Policies, procedures, and protocols. Oh my! These words seem to have floated out of the business world and right into the classroom in the last decade. They provide neat working labels for all the tasks that ensure the efficient and effective operation of your classroom. Let me state from the get-go: It doesn’t matter what you call them – rules, expectations, contracts, policies, norms, agreements— they only work if you enforce them with consistency and fairness.
These boundaries and parameters aren’t designed to create fascism in the classroom. In fact, just the opposite. When the infrastructure of organization and management are communicated and observed, the real meat of the classroom—learning and discovery—happen more smoothly. Here are three levels of management that need to be communicated to your classroom early and often: expectations, procedures, and policies.
Expectations: Expectations are broad, general statements that set the tone of your classroom. Expectations form the philosophy or the guiding mission/ vision statement of the classroom. They also establish the culture of the room, and create a”this is who we are” declaration. Expectations might be something like: Respect yourself and others; Be on time and prepared; Always do your best; Follow directions the first time they’re given. I only have three expectations in my class, which are directed at me as much as they are for my kids.
- Civility: I will treat each of you with respect, courtesy, and support; I expect each one of you to extend that same respect and support to me, to my teaching assistants, and to each other.
- Commitment: I will push each of you to achieve your potential. I will follow up on homework assignments, contact parents, and encourage you to be the best writer you can be. I want you to make a commitment to become a more creative, independent, and powerful writer.
- Community: We are a team. We are a family. A success for one of us is a success for all of us. We are all going to become better writers this year, and we are going to be kind and supportive toward each other.
Procedures: Procedures represent the “this is how we do” of your class. Establishing procedures will save you hours of directing, correcting, and re-directing. Figure out the following procedures for your classroom and communicate these to your students during the first week and every day afterward until it becomes automatic:
- entering and exiting the room
- passing in seatwork
- turning in homework
- turning in late work
- turning in school forms
- picking up graded work
- picking up make-up work
- picking up school forms
- signing out for a restroom pass
- using cell phones
- checking out technology
- collecting money for field trips/fund raisers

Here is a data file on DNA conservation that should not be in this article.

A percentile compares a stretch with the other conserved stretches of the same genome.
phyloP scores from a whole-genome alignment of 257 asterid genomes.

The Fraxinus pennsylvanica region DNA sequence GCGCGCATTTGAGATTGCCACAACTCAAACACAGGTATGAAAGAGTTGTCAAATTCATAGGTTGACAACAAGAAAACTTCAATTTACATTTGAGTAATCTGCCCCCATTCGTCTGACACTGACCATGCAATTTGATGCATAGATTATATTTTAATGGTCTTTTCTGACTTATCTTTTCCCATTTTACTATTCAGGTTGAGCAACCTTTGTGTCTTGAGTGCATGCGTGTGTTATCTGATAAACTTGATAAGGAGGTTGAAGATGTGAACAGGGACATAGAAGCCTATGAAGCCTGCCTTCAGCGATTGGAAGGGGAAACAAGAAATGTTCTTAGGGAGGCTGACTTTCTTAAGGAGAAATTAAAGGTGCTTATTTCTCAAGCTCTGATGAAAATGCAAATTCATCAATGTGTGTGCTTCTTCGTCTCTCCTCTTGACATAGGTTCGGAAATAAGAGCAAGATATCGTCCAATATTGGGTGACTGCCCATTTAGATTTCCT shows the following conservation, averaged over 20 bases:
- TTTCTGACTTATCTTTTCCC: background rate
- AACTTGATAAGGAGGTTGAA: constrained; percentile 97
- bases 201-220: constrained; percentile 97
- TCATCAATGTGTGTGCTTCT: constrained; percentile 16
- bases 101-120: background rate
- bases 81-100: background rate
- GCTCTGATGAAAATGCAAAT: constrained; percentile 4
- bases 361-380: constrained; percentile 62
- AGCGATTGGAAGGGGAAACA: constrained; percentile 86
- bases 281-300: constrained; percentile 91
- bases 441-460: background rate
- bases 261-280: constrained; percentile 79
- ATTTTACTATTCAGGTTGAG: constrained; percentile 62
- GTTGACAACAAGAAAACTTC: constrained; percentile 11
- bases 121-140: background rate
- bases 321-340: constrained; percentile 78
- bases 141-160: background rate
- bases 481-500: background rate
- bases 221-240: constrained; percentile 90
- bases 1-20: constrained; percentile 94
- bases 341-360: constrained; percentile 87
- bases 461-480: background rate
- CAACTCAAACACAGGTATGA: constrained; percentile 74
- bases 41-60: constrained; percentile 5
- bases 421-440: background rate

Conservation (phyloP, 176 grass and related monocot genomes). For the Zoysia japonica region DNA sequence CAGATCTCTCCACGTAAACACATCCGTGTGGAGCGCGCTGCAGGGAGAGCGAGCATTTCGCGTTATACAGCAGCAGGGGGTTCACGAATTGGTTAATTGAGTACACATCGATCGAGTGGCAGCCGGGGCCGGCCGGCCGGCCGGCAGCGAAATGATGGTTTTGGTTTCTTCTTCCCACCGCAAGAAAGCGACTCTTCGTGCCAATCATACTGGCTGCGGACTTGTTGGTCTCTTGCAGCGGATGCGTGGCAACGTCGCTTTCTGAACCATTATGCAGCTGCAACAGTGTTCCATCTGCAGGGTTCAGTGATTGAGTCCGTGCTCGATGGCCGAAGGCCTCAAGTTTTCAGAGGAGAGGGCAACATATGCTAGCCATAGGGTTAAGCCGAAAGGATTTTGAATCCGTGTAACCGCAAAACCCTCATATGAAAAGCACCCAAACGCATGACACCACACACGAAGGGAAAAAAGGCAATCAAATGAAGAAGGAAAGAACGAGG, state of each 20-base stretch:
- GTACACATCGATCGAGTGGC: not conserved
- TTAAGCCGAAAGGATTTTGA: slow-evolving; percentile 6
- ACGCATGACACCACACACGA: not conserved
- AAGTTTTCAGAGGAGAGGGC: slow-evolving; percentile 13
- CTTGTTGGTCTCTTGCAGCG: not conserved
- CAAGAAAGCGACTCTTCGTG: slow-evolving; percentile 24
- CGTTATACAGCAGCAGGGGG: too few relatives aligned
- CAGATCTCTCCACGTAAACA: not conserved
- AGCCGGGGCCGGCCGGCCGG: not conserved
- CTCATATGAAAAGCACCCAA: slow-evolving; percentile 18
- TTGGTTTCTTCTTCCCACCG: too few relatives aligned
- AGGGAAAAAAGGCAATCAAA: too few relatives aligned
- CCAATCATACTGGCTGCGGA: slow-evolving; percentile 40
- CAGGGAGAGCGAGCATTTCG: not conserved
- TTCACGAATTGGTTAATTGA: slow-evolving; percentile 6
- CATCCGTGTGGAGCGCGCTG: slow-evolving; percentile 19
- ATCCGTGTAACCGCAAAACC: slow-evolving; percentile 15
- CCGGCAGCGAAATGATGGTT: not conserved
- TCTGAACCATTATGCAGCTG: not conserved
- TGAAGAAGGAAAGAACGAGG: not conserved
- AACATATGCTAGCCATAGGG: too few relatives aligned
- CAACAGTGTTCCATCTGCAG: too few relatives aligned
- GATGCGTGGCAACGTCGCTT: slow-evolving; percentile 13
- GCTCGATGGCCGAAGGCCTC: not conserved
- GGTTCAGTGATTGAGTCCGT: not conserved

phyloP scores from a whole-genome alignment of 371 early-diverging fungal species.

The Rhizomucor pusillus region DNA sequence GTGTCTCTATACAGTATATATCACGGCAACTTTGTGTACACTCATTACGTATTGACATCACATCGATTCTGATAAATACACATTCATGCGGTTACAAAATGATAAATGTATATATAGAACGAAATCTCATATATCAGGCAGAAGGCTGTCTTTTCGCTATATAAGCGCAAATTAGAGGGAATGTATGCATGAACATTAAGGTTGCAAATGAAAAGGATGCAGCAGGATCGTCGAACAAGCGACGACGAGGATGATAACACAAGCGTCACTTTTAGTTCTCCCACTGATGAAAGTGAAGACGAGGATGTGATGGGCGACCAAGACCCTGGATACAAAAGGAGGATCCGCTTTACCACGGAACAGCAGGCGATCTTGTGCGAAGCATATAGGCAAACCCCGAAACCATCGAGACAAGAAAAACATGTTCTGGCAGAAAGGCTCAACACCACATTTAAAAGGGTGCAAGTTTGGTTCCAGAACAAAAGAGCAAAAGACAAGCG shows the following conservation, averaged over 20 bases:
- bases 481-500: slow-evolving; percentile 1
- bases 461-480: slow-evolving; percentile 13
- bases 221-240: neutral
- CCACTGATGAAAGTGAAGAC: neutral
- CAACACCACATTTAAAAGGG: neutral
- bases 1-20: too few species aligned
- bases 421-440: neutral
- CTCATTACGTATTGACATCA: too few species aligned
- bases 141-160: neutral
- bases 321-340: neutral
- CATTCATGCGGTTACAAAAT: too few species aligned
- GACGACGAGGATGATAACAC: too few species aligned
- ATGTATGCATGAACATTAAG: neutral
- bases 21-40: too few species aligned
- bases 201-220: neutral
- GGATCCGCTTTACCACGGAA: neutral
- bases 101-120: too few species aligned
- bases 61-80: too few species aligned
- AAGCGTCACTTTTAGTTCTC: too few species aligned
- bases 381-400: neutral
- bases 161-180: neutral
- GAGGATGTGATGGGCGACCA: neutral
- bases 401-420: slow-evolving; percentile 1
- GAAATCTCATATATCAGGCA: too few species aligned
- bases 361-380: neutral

- requesting assistance for seat work
- requesting assistance for after-school tutoring
- managing noise levels for seat work
- managing noise levels group work
- calling on students for answers
- selecting students for group work
- moving in and out of small groups
- moving in and out of whole group activities
- bus/fire/tornado/earthquake/active shooter drills
In 2008, I counted up 22 different procedures in my classroom. Some were scripted, some were posted; some were just understood. All of the procedures were consistent so kids knew the ropes of the classroom without having to rely on me to tell them.
Policies: When I hear the word “policies,” I mostly think about the rules that govern the student body and apply to all students, but many teachers have classroom policies that are separate from their expectations and their procedures. These are mostly classroom rules that are aligned with the larger school policy for that particular issue. For example, if the school policy states that no hats are to be worn in the building, then your classroom policy should uphold that. School policies are often determined by the district or a school’s site-based council as they relate to the entire organization. Issues such as the dress code, absences, tardiness, cheating, plagarism, fighting, profanity, sexual harrassment, and drug use will have a policy listed in the student handbook. At my school, every class watches a school policy Powerpoint, which explains the policies of the school and the consequences for breaking those policies, during the first week of school.
So, to answer your question, “Should I create a classroom policy list or just go by the schools?” The answer is yes! Always follow and uphold the school policies and also establish broad philosophical expectations and the very specific procedures.